14. The power supply of claim 9 further comprising:
amplifier means for generating an amplifier means output voltage responsive to the difference between a predetermined reference voltage and a voltage proportional to the voltage at said output terminal;
means for generating a first current in response to said amplifier means output voltage; and
means for conducting a second current proportional to said first current, said means for conducting being coupled to said capacitor, the current through said means for conducting discharging said capacitor.
15. A power supply comprising:
an inductive element;
a switch coupled in series with said inductive element;
an output terminal for providing power to a load, the power delivered to said load being determined in response to the current through said inductive element just before said switch opens;
means for generating a first signal indicative of the current through said inductive element;
means for generating a second signal such that said second signal changes during a time period when said switch is closed, said second signal chasnging at a rate responsive to the magnitude of the voltage at said output terminal; and
a comparator for causing said switch to open, said comparator comparing said first signal with said second signal.
16. A method for delivering power to a load, said load being connected to an output terminal, said method comprising the steps of:
providing an inductive element coupled in series with a switch;
providing a first signal indicative of the current through said inductive element;
providing a second signal, said second signal changing during a time period when said switch is closed at a rate dependent on the magnitude of the voltage at said output terminal; and
comparing said first and second signals and opening said switch when said first signal exceeds said second signal, whereby the power delivered to said load is dependent on the current through said inductive element just before said switch opens.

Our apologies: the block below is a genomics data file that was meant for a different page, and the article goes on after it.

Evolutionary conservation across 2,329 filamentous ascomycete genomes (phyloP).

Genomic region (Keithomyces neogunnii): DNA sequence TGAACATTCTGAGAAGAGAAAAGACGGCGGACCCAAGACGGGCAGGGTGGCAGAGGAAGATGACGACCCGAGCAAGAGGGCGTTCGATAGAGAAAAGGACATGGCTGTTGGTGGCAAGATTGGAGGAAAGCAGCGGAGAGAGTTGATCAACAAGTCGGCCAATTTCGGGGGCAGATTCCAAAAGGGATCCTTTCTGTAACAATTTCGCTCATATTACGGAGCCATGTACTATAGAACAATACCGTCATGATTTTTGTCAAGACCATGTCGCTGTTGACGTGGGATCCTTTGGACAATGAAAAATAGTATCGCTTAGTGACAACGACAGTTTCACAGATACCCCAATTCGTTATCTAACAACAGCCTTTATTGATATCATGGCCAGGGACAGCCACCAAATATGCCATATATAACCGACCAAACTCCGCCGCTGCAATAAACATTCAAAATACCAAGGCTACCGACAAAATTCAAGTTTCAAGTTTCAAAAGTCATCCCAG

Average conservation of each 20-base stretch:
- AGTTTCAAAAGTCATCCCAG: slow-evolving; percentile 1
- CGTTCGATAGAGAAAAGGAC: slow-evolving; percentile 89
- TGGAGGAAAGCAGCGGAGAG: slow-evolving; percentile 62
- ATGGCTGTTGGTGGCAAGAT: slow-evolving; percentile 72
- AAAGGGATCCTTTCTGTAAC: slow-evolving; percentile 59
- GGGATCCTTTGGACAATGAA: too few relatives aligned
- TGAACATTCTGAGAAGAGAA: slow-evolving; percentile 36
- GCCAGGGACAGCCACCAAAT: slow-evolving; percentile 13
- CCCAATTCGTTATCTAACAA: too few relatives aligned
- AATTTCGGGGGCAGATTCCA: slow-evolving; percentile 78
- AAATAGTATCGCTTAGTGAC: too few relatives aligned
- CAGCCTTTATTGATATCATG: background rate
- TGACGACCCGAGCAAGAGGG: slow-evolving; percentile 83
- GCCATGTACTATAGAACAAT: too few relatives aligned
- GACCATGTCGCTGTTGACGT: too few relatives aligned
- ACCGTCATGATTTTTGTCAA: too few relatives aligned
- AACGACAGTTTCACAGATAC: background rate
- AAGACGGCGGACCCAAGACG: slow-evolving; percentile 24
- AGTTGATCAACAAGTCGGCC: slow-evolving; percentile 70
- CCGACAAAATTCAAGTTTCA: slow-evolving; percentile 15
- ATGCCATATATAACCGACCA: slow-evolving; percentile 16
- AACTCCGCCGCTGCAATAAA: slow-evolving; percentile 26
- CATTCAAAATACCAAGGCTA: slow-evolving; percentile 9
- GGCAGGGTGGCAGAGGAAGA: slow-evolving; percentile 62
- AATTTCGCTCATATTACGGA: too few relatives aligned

Description
BACKGROUND OF THE INVENTION

This invention relates to power supplies and more specifically to switching power supplies.

It is known in the art to provide switching power supplies such as power supply 10 of FIG. 1 which receives a first DC voltage Vin on an input terminal 12 and generates therefrom a second DC voltage Vout on an output terminal 14. Power supply 10 provides output voltage Vout across a load modeled as resistor RL.

Power supply 10 includes an inductor L1 coupled between input terminal 12 and a node N1. Coupled between node N1 and ground is an N channel MOS transistor Q1 and a resistor R1. Transistor Q1 periodically turns on and off in response to a signal from a logic circuit 16. When transistor Q1 is on, current flows through input terminal 12, inductor L1, transistor Q1, and resistor R1. Since the resistance of resistor R1 is small, most of the voltage drop Vin appears across inductor L1. As is known in the art, when a constant voltage is applied across an inductor, the current through the inductor increases linearly with time. Thus, the current through inductor L1 increases until transistor Q1 turns off. When transistor Q1 turns off, current flows through input terminal 12, through inductor L1, through a diode D1, and through parallel connected output capacitor C1 and load RL. The amount of power delivered to load RL depends upon the amount of energy stored in inductor L1 when transistor Q1 turns off, which in turn depends upon the amount of time that transistor Q1 remains on during each switching cycle of transistor Q1. Diode D1 prevents output capacitor C1 from discharging through transistor Q1 or inductor L1.